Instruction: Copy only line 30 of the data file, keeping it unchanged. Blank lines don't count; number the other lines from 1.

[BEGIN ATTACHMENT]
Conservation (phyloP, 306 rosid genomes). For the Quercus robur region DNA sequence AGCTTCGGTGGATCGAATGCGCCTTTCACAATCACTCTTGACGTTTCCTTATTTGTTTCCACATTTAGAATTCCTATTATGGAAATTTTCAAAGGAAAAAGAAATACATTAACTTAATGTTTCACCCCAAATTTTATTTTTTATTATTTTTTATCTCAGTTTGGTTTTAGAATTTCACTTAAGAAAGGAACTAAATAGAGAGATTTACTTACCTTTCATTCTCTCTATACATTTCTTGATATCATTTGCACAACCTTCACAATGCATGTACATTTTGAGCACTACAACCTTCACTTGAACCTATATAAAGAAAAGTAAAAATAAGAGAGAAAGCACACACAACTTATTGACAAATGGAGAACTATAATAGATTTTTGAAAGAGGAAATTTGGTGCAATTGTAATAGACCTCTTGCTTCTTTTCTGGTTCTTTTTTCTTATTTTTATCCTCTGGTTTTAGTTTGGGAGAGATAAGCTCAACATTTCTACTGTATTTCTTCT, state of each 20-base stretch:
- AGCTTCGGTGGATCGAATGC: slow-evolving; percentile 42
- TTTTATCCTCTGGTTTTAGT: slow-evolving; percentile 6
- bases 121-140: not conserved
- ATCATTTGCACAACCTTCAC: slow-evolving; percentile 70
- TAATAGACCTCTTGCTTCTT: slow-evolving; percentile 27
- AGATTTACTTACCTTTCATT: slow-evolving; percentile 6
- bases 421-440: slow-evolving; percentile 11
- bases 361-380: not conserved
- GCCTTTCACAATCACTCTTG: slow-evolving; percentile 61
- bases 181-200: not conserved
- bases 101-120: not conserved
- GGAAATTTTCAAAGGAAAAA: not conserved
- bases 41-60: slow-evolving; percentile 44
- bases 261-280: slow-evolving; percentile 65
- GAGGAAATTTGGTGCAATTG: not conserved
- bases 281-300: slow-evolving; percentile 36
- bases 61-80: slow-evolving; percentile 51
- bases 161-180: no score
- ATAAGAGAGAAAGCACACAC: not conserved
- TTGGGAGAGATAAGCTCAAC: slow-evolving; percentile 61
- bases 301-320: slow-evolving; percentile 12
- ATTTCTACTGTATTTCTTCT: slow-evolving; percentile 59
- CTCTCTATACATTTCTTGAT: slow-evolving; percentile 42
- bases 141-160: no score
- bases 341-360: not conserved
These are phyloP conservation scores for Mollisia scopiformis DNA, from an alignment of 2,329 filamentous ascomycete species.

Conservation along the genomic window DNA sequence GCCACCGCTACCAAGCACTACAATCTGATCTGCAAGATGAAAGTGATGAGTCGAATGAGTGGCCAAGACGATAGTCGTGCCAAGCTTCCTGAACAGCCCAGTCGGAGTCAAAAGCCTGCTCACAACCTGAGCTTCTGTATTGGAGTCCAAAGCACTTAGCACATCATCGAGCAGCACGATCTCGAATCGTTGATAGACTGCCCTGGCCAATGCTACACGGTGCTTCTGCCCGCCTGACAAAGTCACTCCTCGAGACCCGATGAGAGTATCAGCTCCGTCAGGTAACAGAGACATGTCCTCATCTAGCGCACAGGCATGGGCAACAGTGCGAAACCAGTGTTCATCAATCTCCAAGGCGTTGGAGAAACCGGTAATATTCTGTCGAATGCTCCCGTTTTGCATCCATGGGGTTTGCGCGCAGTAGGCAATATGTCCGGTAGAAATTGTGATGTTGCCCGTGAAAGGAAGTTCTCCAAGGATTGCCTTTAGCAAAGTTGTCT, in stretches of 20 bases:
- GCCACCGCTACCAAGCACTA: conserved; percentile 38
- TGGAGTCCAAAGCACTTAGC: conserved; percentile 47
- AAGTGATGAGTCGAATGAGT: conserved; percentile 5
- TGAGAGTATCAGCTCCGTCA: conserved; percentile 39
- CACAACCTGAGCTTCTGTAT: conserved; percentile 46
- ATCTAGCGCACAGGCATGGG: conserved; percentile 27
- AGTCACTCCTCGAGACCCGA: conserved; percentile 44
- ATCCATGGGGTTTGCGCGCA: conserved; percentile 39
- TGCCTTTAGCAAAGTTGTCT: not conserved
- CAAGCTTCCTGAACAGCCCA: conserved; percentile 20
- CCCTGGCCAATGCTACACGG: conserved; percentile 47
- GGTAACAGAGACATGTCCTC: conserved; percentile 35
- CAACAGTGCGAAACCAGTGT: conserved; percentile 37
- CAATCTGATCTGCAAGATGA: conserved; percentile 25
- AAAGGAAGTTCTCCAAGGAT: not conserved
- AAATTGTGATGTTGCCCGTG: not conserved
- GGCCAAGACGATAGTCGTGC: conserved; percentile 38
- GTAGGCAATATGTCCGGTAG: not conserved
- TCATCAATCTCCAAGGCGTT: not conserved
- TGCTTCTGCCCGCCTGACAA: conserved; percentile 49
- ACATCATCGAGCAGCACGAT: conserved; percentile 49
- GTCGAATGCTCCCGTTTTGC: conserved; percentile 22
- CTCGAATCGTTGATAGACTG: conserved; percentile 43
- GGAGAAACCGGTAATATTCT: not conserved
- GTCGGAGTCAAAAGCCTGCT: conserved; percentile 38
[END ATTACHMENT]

- TGGAGTCCAAAGCACTTAGC: conserved; percentile 47